Tuesday 21 January 2014

The Broadway Signal Box

 Picture by kind permission of Martin Creese
This post is a quick canter through some of the features of  the Broadway Signal Box under construction. As the only 'on platform' box on the GWSR and not having anything to replicate, the Shirley Signal Box was adopted as a likeness in size and design that would meet the Broadway Station signalling requirements.

This artist impression by Railway Artist Fred Lea  shows the Broadway Box in all its glory. No doubt as some operational issues present themselves minor changes will be made. For instance the arches for access to the track bed look very nice but may well get in the way when configuring the rodding. We shall see! The Signal Box will be constructed from  new 73mm engineering bricks. You will have difficulty in telling these from the old imperials. I am less convinced about using UPV window frames - somehow that just doesn't seem right!

Prior to the design of the box,  a lever frame had been acquired by S&T from the Aller Junction Signal Box in Devon. This had a 42 lever frame and seemed, to the uninitiated to be a rather large frame for such a modest track and signal configuration as Broadway. However this proved not to be the case, because much of the potential capacity has now been allocated to specific functions. See the track layout elsewhere on the blog.

The locking room in the Box is semi sub platform level. It is access via steps and a door to the rear of the southern end.  These photos were taken in the Winchcombe Box and show the large steel beams (left) that support the lever frame and below the rodding and pulleys configured for signalling and points respectively.

We are looking forward to kitting it out with as much original equipment as current regulations allow! For example here is  the planned fire place which  Jo has taken as an example from the Llangollen Box. We have found 2 of the fire surrounds on site already.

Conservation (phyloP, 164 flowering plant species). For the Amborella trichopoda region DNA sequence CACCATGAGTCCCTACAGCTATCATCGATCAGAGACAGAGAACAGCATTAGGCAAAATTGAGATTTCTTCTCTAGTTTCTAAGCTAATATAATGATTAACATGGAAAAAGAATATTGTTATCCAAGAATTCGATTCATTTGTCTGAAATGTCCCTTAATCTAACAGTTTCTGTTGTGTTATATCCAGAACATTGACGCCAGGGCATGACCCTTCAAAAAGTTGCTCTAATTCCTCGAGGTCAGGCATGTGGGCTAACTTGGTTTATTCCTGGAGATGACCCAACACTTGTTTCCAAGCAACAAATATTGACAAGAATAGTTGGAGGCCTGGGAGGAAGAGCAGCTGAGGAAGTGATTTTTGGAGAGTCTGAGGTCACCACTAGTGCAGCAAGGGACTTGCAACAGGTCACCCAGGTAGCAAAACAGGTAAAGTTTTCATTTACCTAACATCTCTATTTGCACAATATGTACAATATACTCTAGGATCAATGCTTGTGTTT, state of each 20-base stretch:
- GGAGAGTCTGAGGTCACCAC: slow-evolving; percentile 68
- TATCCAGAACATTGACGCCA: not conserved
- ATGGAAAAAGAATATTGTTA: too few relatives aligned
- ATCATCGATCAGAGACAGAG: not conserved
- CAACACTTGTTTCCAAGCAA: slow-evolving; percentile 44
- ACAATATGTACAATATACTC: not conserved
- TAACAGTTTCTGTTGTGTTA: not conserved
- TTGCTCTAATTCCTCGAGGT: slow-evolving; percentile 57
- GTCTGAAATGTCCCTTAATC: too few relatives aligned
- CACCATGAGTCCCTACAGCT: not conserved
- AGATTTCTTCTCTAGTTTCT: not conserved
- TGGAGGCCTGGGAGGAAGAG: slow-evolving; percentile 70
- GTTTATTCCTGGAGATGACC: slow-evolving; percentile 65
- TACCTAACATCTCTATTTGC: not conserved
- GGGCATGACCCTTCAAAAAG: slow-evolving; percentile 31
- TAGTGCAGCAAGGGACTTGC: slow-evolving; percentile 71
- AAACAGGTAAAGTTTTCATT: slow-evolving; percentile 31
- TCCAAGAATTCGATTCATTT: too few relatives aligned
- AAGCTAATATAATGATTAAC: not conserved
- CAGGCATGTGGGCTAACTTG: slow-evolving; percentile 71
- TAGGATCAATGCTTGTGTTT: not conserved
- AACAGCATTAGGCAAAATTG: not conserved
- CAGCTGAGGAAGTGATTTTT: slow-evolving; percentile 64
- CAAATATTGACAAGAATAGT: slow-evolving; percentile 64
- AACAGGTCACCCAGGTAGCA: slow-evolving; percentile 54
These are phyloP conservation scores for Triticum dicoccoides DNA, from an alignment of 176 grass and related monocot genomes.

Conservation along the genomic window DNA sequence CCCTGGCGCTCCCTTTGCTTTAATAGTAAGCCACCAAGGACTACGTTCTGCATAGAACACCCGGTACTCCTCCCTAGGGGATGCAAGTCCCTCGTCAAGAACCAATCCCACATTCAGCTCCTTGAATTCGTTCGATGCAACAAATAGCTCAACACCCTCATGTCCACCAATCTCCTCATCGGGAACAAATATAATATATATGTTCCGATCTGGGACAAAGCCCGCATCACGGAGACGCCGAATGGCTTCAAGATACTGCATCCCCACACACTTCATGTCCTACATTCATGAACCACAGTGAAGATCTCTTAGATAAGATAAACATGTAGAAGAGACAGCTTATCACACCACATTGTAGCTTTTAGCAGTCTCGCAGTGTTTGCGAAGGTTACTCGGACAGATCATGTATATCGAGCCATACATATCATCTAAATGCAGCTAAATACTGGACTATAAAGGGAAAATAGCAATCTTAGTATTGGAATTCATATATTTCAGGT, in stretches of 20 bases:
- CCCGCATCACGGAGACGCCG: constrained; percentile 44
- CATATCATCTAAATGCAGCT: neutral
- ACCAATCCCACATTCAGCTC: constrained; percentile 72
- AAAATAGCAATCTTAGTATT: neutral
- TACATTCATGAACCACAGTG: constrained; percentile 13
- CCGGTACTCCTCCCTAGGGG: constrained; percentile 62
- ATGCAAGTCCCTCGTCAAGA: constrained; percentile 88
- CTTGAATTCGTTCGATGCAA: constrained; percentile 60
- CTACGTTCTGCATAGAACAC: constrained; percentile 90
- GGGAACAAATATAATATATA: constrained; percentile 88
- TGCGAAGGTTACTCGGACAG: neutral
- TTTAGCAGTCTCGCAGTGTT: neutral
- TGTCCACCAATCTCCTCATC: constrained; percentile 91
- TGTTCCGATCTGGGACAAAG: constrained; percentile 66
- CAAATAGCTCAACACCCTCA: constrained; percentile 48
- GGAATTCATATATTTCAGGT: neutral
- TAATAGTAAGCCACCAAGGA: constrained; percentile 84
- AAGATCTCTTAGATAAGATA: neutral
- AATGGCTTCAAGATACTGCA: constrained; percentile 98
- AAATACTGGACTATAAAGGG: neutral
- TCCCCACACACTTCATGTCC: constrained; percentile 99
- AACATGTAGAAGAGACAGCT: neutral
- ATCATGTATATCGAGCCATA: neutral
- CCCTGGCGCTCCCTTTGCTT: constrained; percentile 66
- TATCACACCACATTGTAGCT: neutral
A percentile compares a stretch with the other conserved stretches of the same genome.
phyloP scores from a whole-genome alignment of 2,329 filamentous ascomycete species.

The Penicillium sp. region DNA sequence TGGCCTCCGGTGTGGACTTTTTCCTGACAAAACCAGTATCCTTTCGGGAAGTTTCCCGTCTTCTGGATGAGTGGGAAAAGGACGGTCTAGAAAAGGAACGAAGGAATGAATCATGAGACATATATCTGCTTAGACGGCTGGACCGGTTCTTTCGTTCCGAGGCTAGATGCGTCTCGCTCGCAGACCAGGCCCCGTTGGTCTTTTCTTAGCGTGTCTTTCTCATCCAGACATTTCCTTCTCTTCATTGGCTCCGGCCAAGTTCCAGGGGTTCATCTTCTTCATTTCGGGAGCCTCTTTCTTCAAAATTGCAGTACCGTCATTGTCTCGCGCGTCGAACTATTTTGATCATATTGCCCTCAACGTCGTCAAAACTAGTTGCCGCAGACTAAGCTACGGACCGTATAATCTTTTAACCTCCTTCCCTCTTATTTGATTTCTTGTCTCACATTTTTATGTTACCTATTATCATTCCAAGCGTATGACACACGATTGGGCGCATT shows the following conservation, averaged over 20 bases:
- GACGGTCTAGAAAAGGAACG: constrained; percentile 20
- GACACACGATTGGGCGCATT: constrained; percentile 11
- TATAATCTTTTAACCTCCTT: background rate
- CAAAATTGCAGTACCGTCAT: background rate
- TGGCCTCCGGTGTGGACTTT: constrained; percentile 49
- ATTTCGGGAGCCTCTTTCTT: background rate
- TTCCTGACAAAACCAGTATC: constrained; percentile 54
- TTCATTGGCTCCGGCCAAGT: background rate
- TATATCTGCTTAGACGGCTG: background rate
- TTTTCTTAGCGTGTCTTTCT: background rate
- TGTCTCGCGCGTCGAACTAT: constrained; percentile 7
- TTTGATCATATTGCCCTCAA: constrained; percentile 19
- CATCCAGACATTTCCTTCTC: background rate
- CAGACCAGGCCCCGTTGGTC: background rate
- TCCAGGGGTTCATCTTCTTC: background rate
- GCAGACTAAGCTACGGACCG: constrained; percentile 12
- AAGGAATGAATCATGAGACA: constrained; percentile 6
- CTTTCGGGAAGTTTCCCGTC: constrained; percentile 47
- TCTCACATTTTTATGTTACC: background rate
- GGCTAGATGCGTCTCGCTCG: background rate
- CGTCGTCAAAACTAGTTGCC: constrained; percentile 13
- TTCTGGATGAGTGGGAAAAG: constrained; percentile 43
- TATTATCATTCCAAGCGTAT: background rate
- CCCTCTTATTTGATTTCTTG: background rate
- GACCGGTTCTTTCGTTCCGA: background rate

Also the the two roof finials have been recovered and refurbished. They represent the cherries on a  large cake!

The finished Signal Box will be a fitting tribute to the Great Western and  to the Shirley Box in particular.

No doubt this  post will generate more questions than it answers, and hopefully others will come to my assistance. 


Anonymous said...

lever frame? or is it leaving already?

Anonymous said...

UPVC windows would really spoil the end result, could windows not be sourced from a box that has been demolished? What became of the window frames from the old Exminster box that was proposed for Broadway previously?

Fantastic progress to date, well impressive!

Bill said...

I can't blame the spell checker... or can I?

Jo said...

Can anyone find us a fireplace (range?) like the one in Llangollen box?
A little bit industrial, not too decorated, with place for the kettle.

Any tips?

mack said...

So how did the Shirley box get demo'd without anyone preserving it or rescuing it for use on a heritage line?!?.. If homes can be listed why can't out industrial heritage be preserved... Or at least the box could have been moved to a museum or offered to a preserved line .. There's something about Victorian brickwork, the fancy bricks round the windows etc, I don't think can be replicated too easily however the platforms are incredible in that they look like they've been their 100 years already so I guess it's achievable.. Just money I guess, like a joiner for sash windows instead of PVC .. Sad, but All extra cost

mack said...

One thing would be especially cool to replicate as I think it adds a lot of authenticity is the wood on the facia boards... That scrolled effect where the brick meets the slate looks great... U just don't see that anymore on modern buildings

Michael Johnson said...

I had reproduction sash windows made for my 1906 house - exactly to the original design, except for very discreet double glazing (you'd never know unless you looked closely).